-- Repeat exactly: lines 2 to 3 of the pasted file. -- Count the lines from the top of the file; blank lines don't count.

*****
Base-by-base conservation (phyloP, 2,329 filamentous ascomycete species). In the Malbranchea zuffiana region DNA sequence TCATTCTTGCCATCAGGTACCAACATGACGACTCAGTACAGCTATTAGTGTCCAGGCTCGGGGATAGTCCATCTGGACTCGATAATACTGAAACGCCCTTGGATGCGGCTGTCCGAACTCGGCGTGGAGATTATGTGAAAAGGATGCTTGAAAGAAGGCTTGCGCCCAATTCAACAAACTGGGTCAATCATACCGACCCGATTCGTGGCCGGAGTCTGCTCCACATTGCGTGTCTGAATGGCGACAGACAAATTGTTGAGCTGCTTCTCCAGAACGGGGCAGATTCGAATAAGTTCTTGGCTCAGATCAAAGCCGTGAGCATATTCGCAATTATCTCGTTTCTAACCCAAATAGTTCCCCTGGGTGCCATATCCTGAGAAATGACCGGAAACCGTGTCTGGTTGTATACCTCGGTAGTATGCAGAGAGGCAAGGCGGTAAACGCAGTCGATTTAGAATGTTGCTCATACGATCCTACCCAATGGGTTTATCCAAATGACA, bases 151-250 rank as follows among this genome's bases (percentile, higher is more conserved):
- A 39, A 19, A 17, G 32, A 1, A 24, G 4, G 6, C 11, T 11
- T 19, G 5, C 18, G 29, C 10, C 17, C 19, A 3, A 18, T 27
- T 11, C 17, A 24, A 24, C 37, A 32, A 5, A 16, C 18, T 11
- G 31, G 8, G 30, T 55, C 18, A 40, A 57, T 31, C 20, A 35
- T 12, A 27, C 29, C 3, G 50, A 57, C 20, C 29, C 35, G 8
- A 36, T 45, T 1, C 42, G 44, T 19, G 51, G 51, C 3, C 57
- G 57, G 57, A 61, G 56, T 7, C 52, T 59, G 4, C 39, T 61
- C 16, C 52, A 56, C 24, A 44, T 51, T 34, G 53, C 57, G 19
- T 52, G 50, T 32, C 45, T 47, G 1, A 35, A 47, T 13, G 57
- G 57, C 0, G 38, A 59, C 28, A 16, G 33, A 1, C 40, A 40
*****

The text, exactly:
- A 39, A 19, A 17, G 32, A 1, A 24, G 4, G 6, C 11, T 11
- T 19, G 5, C 18, G 29, C 10, C 17, C 19, A 3, A 18, T 27